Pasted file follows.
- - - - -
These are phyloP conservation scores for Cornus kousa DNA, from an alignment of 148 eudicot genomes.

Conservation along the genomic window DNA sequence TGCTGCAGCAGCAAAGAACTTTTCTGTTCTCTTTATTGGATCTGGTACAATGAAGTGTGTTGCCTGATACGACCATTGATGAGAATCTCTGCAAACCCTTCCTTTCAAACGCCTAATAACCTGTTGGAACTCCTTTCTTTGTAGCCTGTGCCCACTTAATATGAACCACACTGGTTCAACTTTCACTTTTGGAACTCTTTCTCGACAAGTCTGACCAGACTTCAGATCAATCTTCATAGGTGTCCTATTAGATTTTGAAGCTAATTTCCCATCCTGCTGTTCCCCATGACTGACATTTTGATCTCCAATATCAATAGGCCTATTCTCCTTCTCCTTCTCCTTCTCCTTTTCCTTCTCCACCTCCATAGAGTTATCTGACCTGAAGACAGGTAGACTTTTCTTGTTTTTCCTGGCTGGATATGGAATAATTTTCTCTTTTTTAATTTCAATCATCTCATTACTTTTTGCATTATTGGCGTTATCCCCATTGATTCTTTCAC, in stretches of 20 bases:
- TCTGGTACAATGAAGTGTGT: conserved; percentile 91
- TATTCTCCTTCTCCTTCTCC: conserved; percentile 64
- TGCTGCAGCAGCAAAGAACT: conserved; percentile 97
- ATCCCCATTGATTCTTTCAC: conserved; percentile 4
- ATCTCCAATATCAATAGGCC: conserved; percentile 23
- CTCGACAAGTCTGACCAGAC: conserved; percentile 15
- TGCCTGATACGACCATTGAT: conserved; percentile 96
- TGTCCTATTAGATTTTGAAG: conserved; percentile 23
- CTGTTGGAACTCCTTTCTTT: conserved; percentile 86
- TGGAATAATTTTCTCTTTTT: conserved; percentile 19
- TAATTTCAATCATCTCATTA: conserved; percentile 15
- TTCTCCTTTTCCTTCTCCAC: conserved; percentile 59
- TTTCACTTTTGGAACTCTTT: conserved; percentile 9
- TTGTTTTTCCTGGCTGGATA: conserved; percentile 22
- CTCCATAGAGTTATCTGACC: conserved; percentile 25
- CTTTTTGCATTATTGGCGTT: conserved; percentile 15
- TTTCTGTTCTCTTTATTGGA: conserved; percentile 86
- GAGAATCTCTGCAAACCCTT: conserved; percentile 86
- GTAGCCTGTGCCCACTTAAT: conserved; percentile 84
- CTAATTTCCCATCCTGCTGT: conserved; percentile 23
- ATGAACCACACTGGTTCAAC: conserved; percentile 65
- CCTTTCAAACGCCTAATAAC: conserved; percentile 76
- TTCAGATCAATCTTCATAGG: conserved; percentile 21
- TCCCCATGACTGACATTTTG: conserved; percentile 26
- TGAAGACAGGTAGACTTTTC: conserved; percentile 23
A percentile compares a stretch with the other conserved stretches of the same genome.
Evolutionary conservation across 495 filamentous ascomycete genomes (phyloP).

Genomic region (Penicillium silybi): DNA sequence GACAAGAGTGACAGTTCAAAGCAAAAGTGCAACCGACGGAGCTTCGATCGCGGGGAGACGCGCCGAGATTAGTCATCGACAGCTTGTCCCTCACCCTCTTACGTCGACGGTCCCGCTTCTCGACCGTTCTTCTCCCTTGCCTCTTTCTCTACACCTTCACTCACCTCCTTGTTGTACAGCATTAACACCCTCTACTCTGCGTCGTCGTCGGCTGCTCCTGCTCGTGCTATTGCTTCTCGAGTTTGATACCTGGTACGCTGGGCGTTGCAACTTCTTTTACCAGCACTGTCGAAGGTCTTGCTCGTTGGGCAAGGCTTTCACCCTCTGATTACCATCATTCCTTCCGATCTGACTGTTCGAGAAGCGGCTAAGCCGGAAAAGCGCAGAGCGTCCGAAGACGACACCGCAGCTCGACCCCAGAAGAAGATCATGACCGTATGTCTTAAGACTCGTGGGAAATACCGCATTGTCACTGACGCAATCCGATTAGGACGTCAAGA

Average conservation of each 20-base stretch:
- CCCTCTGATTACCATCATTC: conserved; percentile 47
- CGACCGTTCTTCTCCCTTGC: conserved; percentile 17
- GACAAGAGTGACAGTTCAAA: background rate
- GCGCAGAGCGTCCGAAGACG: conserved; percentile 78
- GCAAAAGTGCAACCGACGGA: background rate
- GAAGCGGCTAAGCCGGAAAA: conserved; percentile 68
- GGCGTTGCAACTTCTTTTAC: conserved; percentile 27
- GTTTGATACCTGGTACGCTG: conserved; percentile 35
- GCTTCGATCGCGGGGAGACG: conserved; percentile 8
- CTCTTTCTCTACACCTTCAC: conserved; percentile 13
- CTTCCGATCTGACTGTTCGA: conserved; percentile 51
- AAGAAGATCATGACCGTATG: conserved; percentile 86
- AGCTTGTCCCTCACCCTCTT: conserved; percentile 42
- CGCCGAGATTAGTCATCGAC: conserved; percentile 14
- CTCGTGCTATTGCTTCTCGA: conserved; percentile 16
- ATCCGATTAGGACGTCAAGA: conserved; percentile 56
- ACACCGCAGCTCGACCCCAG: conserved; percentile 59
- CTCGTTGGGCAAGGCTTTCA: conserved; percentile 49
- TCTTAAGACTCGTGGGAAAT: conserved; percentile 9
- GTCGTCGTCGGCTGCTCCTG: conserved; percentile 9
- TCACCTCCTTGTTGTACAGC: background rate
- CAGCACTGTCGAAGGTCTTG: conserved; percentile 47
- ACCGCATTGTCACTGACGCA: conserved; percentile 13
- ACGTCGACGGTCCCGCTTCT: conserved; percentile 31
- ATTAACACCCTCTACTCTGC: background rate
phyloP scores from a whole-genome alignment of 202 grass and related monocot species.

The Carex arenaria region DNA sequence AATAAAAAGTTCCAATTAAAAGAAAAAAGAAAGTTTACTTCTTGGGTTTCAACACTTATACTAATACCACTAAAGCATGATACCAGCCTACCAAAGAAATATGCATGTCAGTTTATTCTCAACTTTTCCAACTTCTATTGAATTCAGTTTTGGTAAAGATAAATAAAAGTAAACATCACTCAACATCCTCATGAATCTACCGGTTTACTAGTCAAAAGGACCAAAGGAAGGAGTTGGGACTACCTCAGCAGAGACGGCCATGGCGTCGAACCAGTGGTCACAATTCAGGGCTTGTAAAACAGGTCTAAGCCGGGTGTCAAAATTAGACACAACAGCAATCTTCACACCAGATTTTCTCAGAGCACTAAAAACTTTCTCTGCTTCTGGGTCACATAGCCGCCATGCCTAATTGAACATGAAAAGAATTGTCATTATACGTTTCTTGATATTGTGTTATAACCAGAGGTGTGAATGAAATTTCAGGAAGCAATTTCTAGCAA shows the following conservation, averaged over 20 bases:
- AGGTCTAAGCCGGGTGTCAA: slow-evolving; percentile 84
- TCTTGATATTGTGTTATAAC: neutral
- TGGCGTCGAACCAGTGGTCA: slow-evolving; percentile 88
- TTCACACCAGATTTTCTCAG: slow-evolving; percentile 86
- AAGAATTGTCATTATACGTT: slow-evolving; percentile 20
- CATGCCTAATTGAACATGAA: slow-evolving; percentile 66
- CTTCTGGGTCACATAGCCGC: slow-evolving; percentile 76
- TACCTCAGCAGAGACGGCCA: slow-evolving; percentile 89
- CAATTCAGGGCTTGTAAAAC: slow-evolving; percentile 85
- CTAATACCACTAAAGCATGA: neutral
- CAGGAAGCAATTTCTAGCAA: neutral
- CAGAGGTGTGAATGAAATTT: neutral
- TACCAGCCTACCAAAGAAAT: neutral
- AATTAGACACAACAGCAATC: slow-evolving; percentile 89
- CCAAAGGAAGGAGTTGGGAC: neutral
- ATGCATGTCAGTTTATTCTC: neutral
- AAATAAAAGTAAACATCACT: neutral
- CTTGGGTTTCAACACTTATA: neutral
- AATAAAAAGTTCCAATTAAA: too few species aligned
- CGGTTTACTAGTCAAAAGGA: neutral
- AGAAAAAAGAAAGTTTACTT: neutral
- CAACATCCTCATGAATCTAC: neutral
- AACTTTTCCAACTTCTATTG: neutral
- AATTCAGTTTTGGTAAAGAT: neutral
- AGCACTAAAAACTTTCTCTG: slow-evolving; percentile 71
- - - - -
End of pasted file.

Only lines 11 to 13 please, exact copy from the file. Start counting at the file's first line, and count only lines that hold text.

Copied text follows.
- CTGTTGGAACTCCTTTCTTT: conserved; percentile 86
- TGGAATAATTTTCTCTTTTT: conserved; percentile 19
- TAATTTCAATCATCTCATTA: conserved; percentile 15